MARIA GRAZIA GIAMMARINARO, Special Rapporteur on trafficking in persons, especially women and children, in concluding remarks, noted the significance of recognizing that women and girls were disproportionately vulnerable to trafficking in persons, including in mixed migratory flows.  It was essential to ensure that all those working on the identification of victims of trafficking in persons were trained in gender responsiveness, which would also contribute to removing still prevailing stereotypes in the identification of potential victims.  The Special Rapporteur said she was advocating for a ban on the detention of migrant children and stressed that in addition to all the ordeals that they went through, detention was a deeply traumatizing experience with long-lasting consequences.  There were measures that could be put in place to protect women and girls from being trafficked in conflict and post-conflict situations.  It was imperative for States to take action to prevent trafficking in persons and modern slavery in supply chains – through legislation, national action plans, or other measures - and work with the private sector to raise their commitment to provide remedies to workers who were identified as victims of trafficking and exploitation.

Clustered Interactive Dialogue with the Special Rapporteurs on Extreme Poverty and Human Rights, and on the Human Rights of Internally Displaced Persons

Documentation

The Council has before it the Report of the Special Rapporteur on extreme poverty and human rights (A/HRC/41/39 ).  (Advance version A/HRC/41/39 ).

The Council has before an addendum to the Report of the Special Rapporteur on extreme poverty and human rights - Visit to the United Kingdom of Great Britain and Northern Ireland (A/HRC/41/39/Add.1 ).

The Council has before an addendum to the Report of the Special Rapporteur on extreme poverty and human rights - Visit to the Lao People's Democratic Republic (A/HRC/41/39/Add.2 ). (Advance version A/HRC/41/39/Add.2 ).

The Council has before an addendum to the Report of the Special Rapporteur on extreme poverty and human rights – comments by United Kingdom of Great Britain and Northern Ireland (A/HRC/41/39/Add.3 ).

The Council has before an addendum to the Report of the Special Rapporteur on extreme poverty and human rights – comments by Lao People's Democratic Republic (A/HRC/41/39/Add.4 ).

The Council has before it the Report of the Special Rapporteur on the human rights of internally displaced persons (A/HRC/41/40 ).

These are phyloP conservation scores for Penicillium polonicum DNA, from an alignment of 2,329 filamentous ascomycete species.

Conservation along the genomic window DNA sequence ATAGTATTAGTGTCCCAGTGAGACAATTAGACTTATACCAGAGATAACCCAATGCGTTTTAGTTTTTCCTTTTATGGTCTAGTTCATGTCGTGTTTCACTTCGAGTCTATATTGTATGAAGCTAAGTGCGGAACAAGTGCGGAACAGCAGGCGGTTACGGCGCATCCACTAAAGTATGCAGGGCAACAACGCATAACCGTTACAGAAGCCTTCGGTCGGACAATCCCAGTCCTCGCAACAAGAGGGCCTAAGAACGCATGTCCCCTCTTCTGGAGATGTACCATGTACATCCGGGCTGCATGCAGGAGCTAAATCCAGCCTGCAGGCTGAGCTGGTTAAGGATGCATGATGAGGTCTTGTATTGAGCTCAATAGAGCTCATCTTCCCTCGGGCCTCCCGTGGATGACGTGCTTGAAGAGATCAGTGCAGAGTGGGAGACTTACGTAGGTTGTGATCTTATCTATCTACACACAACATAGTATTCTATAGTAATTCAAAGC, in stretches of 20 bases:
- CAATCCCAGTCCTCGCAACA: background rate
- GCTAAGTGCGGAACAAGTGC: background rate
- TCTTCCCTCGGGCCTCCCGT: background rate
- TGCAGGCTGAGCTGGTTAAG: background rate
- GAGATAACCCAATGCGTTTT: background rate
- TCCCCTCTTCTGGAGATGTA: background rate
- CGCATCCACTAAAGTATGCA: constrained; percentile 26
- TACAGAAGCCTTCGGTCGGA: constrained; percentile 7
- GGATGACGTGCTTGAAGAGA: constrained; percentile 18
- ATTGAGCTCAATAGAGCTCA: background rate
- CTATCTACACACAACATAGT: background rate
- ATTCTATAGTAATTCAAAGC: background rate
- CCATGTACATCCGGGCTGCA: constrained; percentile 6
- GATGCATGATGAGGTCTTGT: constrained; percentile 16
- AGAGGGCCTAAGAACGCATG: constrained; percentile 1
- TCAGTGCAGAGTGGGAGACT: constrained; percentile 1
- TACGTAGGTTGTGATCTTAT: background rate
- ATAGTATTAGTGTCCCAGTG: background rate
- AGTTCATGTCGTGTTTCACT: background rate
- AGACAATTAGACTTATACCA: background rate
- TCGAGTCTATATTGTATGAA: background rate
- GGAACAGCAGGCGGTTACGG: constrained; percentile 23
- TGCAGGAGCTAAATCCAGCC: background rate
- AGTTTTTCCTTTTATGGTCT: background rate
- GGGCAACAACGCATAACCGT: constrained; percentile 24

The Council has before it an addendum to the Report of the Special Rapporteur on the human rights of internally displaced persons (A/HRC/41/40/Add.1 ).

Presentation of Reports

PHILIP ALSTON, Special Rapporteur on extreme poverty and human rights, said that, considering that on 27 June, Geneva had set several records for maximum high temperatures, it was an appropriate moment to introduce his report on climate change, which focused on the intimate relationship between climate change, human rights, poverty and inequality, and reflected the overwhelming urgency of climate change in relation to the mandate.  Climate change posed a grave and immediate challenge, the Special Rapporteur warned.  Today’s children could not avoid a future filled with climate disasters worldwide that would severely reduce the standard of living for many of them.  The result, Mr. Alston warned, would be climate apartheid.  Those who bore the overwhelming responsibility - the wealthiest countries and the wealthiest individuals - would be able to weather the storm and adapt.  Those who bore the least responsibility – the poorest countries and the poorest individuals – would bear the brunt.  Climate change was fundamentally a poverty issue, and despite the token references to climate change, the human rights community as a whole failed to take the issue seriously.  In relation to poverty, all governments should now be pressed to identify steps to take to mitigate the grossly disproportionate consequences that climate change would have for all persons living in poverty and low incomes.